There are a lot of white birds around the florida coast and into the flatwoods. From a distance many look alike but, they aren’t too hard to tell apart with some knowledge of their characteristics. There are so many of them that the Peace River Audubon Society actually calls their newletter The Whitebird. Here are some notes on how to identify them.
The flight image shows the Great Egret with the green breeding color surround of the eye. In the second picture you can see a Great Egret in the background with a Snowy Egret in front of it. This gives you an ide of the relative size.
Snowy Egret – Egretta Thula
As you can see above, the Snowy Egret is much smaller. It also has yellow feet or, when younger, yellow legs. They are a lot more active birds than the great egret too.
They even feed on the wing as you can see as they drive off a laughing gull from a school of fingerling fish. Their breeding eyepatch is a bright yellow. To match their socks, I guess.
Cattle Egret – Bubulcus ibis
There is another egret of similar size called the Cattle Egret. You won’t find it feeding on the fly and will seldom find it in salt water. It is generally in larger groups than the coastal herons and egrets. It likes to hang around in pastures and fresh water ponds with cattle who disturbed the earth and kick up the grubs it feeds on. I guess they aren’t too smart though because I found a flock of them wondering why this cow had such short legs and such a big tail.
They also have some tan/brown feathers on the tops of their heads and backs which differentiate them from the Snowy Egret. They also lack the yellow feet of the snowy.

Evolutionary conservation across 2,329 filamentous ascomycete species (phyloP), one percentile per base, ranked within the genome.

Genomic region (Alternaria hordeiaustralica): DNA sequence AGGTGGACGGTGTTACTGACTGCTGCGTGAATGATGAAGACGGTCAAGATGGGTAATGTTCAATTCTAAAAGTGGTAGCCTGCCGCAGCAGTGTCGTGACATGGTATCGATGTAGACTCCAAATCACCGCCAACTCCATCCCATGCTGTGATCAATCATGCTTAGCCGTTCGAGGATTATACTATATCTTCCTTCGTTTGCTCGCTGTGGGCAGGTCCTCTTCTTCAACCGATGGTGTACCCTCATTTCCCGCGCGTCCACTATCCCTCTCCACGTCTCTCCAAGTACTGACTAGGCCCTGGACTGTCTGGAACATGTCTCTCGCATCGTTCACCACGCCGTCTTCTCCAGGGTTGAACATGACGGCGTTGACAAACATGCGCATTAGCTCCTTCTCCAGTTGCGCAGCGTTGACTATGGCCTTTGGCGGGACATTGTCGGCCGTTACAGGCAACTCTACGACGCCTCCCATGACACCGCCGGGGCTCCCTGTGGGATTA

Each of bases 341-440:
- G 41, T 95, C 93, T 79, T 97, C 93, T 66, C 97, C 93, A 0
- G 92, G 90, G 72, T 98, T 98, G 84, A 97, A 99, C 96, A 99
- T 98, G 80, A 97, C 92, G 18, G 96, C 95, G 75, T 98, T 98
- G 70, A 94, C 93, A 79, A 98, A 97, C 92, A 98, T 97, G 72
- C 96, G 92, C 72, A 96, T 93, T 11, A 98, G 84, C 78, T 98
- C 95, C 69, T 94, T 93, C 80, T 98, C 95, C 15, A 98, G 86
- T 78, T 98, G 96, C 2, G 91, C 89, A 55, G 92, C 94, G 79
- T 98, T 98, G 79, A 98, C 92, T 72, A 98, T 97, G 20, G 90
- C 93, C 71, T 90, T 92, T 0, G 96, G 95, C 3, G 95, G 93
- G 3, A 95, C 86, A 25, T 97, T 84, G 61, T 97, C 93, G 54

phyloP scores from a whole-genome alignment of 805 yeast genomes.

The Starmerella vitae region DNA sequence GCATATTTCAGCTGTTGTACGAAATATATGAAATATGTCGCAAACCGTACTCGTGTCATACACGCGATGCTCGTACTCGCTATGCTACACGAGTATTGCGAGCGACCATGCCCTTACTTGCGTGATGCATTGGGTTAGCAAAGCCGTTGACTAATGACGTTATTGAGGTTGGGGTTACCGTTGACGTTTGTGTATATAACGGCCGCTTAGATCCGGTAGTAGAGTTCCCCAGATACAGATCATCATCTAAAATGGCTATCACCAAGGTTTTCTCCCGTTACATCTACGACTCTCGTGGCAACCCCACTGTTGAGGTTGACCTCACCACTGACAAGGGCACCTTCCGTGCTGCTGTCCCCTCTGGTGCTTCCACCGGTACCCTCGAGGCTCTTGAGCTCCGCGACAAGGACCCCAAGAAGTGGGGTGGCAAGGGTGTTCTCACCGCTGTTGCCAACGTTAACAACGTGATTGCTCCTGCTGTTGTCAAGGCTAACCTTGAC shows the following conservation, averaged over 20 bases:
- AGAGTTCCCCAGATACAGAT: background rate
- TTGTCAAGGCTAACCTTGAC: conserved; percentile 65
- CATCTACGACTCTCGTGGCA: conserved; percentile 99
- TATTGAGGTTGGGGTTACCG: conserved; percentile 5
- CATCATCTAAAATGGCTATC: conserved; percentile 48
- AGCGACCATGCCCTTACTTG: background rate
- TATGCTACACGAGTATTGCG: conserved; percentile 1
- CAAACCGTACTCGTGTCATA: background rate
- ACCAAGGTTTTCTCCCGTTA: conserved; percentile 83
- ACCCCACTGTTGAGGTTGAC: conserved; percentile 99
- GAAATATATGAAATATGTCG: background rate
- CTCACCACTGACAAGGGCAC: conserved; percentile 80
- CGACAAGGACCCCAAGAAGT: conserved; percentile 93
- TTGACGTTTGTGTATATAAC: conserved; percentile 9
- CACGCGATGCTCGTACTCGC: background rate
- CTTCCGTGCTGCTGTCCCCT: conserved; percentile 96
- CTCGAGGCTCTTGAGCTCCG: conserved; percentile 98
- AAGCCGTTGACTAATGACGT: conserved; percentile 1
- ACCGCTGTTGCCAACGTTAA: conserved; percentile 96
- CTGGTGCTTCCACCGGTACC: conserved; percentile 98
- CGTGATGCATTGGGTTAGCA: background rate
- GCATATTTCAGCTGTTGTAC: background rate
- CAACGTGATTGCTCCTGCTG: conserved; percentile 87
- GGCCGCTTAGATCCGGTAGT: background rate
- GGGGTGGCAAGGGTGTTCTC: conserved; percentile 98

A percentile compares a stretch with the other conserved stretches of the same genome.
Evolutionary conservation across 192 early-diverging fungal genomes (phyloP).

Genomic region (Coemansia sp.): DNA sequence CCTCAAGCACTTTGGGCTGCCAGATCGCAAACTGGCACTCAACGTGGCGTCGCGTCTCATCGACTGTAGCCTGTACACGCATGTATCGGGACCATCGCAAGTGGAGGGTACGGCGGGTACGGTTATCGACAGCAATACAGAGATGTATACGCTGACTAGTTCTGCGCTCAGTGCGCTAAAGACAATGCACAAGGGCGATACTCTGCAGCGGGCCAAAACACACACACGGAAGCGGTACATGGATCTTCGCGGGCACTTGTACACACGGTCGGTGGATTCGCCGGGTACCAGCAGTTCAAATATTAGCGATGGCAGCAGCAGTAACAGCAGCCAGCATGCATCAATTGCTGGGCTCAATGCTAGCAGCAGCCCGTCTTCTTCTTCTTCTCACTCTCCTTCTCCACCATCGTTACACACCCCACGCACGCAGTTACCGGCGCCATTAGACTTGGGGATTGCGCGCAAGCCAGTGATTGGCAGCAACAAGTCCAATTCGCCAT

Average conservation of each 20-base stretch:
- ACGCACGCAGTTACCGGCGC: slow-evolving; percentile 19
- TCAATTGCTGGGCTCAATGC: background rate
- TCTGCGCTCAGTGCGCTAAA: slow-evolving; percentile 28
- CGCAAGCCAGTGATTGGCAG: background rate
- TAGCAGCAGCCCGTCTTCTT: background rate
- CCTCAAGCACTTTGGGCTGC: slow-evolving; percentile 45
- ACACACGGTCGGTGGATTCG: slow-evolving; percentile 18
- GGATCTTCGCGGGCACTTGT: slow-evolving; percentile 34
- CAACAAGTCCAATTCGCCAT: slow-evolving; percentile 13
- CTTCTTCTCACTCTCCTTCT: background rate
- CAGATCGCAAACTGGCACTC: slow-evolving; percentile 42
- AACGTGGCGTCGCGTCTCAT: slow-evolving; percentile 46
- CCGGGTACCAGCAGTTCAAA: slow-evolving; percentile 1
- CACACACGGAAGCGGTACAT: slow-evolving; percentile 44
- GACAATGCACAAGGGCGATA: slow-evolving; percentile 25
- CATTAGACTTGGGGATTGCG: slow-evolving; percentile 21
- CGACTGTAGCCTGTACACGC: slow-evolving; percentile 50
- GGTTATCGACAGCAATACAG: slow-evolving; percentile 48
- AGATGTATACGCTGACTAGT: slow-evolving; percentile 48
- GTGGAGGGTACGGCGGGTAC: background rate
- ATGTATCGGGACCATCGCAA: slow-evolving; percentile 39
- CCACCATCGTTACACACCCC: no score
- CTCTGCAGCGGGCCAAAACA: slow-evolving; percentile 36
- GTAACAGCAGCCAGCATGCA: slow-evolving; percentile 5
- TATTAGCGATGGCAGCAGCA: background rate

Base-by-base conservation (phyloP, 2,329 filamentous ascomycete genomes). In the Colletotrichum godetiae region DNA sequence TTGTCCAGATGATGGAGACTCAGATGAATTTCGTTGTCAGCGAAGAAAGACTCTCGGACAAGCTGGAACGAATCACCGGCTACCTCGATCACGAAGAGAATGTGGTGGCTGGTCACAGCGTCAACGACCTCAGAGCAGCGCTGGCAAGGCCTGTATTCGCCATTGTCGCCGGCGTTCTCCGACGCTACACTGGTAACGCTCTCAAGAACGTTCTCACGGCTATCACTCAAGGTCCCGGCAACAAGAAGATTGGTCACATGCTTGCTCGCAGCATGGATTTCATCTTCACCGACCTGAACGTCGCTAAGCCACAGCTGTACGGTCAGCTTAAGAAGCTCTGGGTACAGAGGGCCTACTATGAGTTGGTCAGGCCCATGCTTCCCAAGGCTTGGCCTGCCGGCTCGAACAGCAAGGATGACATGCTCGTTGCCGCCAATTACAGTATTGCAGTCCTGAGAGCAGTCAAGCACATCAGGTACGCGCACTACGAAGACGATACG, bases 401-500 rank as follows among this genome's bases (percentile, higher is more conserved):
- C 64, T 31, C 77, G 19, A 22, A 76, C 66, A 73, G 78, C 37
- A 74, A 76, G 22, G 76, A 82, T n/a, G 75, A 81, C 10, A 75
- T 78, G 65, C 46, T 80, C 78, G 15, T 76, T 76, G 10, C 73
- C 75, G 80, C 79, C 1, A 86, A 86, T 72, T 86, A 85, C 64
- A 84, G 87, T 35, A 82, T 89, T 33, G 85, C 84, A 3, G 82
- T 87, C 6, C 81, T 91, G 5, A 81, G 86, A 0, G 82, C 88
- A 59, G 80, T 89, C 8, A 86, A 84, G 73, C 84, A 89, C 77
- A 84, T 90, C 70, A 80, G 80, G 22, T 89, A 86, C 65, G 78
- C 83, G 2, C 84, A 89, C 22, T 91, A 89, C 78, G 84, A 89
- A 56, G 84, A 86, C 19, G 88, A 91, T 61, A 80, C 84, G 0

Little Blue Heron – Egretta caerulea
The Little Blue Heron is a white bird? Yes, it is in it’s immature phase. It starts off as a white bird and goes through a pied phase as it reaches it’s adult plumage. Here are pictures of both phases.
The grey around the face and legs makes it fairly easy to differentiate between the immature Little Blue Heron and the other small white birds.
White Ibis – Eudocimus albus
This one is pretty easy to identify. The downward curved beak is a real tipoff in case you miss the color of it. These can be found anywhere. Sometimes they wade and others dig around for grubs in the ground. Their maturing colors are the opposite of the Little Blue Heron. They start off as a brown bird and go through a pied phase as they turn white. On the ground and in the air, you can see just a bit of black at the tips of the wings.
Wood Stork – Mycteria americana
The final white bird is the Wood Stork. It is the only member of the stork family native to North America. The crackers call the wood stork Iron Head because of it’s appearance. Like the Ibis, it has a curved beak and shows black areas on it’s wings. Here are a couple of shots of it.
It’s pretty obvious where the Iron Head name comes from. They are often seen together with Ibis since they are similar in feeding habits. They like soft ground to dig in to. Here is a shot of a mixed flock of Ibis and Wood Storks. You can easily tell which is which from the size and color patterns.
Of course, this list of white birds doesn’t include all of the gulls and terns that you will find in Florida. Maybe I’ll do that another time.